You could hear the deep sadness in the preacher’s voice as he named “the greatest purveyor of violence in the world today — my own government.” With those words, the Reverend Martin Luther King, Jr., launched a scathing indictment of America’s war in Vietnam. It was April 4, 1967.
That first antiwar sermon of his seemed to signal a new high tide of opposition to a brutal set of American policies in Southeast Asia. Just 11 days later, unexpectedly large crowds would come out in New York and San Francisco for the first truly massive antiwar rallies. Back then, a protest of at least a quarter of a million seemed yuge.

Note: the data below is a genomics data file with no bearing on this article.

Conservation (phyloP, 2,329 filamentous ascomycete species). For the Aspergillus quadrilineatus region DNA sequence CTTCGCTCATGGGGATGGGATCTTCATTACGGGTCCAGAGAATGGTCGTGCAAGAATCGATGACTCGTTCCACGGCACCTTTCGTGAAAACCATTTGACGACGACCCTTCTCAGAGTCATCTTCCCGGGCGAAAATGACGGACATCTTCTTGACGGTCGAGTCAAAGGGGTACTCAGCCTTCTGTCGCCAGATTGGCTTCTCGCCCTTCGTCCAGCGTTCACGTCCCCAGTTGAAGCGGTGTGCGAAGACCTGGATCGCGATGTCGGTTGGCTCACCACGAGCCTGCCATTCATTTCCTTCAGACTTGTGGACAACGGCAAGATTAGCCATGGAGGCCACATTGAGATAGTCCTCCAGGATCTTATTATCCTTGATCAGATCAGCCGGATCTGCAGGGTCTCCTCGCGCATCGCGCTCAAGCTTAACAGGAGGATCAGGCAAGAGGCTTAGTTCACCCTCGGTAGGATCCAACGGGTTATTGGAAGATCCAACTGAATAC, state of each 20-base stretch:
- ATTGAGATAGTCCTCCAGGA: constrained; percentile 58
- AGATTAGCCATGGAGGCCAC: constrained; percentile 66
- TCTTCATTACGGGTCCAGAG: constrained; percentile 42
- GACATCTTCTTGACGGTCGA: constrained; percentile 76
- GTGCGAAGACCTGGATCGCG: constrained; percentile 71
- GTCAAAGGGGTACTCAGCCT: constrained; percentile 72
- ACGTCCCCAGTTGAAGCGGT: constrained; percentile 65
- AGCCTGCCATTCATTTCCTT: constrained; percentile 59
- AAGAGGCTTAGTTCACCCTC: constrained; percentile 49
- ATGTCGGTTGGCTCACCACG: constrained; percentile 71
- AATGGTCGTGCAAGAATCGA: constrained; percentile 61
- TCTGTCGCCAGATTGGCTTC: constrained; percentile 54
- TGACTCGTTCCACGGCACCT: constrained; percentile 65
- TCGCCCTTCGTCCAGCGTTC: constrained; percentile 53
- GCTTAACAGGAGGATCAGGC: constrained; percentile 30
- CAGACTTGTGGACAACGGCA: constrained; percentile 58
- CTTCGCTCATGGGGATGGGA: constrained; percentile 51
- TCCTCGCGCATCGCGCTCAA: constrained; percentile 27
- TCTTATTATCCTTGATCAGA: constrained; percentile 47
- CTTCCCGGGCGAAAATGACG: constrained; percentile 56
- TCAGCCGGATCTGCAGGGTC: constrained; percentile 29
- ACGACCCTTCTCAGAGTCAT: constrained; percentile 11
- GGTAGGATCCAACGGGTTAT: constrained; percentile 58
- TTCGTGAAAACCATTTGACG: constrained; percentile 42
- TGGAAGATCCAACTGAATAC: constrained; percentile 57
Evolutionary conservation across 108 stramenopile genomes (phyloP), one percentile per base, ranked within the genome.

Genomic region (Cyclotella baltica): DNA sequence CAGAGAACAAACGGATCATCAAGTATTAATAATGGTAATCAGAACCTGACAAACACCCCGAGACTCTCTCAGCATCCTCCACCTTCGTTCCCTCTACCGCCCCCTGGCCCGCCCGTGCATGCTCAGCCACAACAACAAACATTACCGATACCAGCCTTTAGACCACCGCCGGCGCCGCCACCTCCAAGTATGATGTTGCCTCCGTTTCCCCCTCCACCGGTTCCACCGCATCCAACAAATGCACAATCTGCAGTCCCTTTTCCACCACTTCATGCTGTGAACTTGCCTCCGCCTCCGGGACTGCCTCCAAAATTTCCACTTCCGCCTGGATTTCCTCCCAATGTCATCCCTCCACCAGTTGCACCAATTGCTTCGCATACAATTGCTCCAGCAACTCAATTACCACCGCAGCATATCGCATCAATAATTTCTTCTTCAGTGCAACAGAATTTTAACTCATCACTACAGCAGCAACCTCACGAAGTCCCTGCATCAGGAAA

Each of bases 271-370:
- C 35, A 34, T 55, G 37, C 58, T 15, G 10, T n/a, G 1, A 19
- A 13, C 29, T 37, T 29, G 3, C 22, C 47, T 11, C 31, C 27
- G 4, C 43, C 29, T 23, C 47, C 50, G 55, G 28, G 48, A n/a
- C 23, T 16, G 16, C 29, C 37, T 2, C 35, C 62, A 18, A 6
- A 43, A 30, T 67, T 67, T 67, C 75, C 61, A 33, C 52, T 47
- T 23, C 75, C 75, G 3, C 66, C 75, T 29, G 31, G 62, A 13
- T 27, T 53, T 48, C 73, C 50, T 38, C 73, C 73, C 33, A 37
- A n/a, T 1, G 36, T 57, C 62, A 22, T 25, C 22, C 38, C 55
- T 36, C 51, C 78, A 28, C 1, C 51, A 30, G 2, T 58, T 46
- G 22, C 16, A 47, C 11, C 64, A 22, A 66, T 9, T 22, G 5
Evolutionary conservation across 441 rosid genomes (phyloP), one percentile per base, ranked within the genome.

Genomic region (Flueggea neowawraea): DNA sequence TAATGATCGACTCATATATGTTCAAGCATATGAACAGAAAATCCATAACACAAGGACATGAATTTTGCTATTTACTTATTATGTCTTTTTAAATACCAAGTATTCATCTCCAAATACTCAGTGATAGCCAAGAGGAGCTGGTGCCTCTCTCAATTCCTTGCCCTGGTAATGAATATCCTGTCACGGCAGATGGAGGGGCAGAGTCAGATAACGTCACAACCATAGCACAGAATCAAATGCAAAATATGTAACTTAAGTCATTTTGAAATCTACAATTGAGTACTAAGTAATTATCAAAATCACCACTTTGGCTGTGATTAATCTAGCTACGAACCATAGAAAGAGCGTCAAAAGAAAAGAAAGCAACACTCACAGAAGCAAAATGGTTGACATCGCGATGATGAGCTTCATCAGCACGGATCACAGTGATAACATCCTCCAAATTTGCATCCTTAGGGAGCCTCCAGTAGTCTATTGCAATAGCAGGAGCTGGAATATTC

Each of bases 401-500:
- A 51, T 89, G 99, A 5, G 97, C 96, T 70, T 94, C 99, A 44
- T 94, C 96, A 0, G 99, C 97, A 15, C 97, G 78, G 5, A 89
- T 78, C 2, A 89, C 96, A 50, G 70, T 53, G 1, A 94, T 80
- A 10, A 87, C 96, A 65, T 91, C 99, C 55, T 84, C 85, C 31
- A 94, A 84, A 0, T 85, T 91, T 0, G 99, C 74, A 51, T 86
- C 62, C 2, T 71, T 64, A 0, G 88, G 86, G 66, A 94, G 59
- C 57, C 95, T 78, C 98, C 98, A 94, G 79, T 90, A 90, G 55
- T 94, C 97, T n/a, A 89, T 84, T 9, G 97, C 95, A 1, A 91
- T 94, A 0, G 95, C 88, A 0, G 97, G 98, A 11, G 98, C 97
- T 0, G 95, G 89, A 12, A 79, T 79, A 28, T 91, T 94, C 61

King signaled another turning point when he concluded his speech by bringing up “something even more disturbing” — something that would deeply disturb the developing antiwar movement as well. “The war in Vietnam,” he said, “is but a symptom of a far deeper malady within the American spirit.”